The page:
A replica of a document that is possibly the oldest land deed in Macomb County's history is now on permanent display at the library. The William Tucker Indian Deed, which was signed in 1780 by ten Chippewa chiefs, granted approximately 3,300 acres of land in what is today known as Harrison Township to Tucker, who was one of the first non-native settlers of Macomb County.
As a youth, William Tucker was taken captive from his Virginia home by the Chippewa and lived with them for several years. After his release, he became a trader and interpreter at Detroit. The Chippewa held him in high regard and granted him the lands as a token of their respect.
Later, British and American authorities refused to recognize Tucker's Chippewa deed in full, and recorded his ownership of only those acres he and his family had lived upon and improved. Today, most of these lands lie within the boundaries of Selfridge Air National Guard Base.
The William Tucker deed remained in the family for generations, until descendant Alice L. Tucker donated it to the Edison Institute (now The Henry Ford) in the late 1950s. The deed remains in the collection of The Henry Ford today, but it is not publicly displayed due to its delicate condition. At the request of the Macomb County Historical Society, staff at The Henry Ford recently photographed the deed. Full-scale photographic copies of the deed were made for the Historical Society and for Mount Clemens Public Library. The library's copy of the deed now hangs in the local history and genealogy room, and we welcome you to view it.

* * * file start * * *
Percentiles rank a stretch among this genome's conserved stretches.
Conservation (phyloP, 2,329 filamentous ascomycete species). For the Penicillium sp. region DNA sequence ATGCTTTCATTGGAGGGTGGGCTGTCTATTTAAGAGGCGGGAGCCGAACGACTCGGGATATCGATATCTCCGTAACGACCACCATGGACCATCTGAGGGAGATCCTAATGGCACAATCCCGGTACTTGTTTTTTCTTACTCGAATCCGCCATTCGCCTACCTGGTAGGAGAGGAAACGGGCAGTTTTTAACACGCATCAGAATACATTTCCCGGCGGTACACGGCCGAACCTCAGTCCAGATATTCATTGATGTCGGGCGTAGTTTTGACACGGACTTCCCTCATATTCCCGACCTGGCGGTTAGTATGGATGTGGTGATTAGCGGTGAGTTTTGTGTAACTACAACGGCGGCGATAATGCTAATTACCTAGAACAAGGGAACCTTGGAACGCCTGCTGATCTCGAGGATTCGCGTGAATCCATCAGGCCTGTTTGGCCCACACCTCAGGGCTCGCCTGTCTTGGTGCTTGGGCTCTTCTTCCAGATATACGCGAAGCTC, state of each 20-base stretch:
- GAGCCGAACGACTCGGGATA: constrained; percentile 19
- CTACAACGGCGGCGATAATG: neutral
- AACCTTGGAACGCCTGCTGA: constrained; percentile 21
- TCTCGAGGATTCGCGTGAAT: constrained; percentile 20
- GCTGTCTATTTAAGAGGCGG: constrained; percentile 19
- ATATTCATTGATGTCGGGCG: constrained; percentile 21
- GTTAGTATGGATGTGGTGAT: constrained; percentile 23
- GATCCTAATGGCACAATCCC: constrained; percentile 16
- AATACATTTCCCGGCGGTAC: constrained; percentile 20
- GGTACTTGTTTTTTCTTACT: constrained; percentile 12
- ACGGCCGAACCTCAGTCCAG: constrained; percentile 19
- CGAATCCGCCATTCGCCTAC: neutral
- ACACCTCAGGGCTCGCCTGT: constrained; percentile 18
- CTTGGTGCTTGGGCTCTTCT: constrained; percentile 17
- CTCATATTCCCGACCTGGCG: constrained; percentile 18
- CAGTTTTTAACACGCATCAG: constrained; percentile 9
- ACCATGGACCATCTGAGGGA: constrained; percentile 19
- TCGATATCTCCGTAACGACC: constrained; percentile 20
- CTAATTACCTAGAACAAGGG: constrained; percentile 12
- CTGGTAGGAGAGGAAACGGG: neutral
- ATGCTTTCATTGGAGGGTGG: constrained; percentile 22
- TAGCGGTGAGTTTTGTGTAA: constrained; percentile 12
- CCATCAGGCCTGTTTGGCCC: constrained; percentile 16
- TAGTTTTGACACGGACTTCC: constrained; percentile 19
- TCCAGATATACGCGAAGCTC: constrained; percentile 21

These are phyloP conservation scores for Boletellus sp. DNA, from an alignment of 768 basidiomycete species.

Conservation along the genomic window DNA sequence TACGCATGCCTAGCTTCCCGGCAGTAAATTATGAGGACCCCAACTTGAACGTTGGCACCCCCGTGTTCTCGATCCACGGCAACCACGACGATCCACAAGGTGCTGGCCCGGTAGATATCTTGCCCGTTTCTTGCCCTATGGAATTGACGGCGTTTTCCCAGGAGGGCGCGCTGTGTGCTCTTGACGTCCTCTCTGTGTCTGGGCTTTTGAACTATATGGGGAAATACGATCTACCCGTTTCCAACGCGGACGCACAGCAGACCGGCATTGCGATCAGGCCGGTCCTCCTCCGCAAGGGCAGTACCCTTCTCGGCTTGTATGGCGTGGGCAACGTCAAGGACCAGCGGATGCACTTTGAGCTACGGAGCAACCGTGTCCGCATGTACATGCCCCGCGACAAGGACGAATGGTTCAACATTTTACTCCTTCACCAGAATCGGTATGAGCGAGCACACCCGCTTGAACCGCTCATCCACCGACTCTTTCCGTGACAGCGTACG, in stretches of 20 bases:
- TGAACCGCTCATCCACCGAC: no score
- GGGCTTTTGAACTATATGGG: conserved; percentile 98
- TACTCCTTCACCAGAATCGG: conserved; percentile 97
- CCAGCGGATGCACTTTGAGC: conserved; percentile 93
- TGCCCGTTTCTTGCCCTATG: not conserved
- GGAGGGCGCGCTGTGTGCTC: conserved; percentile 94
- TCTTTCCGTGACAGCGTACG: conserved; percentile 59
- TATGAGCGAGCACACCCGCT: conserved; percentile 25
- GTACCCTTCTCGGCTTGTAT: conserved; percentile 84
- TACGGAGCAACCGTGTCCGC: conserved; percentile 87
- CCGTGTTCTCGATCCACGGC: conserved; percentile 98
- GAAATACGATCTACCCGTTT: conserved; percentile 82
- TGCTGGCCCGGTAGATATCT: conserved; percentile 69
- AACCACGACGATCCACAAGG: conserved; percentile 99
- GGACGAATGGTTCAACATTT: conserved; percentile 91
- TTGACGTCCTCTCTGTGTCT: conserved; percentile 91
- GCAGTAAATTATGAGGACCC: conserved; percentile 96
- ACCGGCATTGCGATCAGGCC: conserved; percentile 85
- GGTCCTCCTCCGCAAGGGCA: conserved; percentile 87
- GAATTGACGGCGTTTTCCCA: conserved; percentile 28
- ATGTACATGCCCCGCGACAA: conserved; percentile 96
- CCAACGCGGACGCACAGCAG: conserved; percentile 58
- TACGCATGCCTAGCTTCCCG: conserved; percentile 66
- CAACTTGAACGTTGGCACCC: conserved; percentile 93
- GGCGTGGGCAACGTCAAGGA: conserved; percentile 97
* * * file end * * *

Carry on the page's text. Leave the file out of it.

If you would like to read a typed transcript of the text of the deed, click here.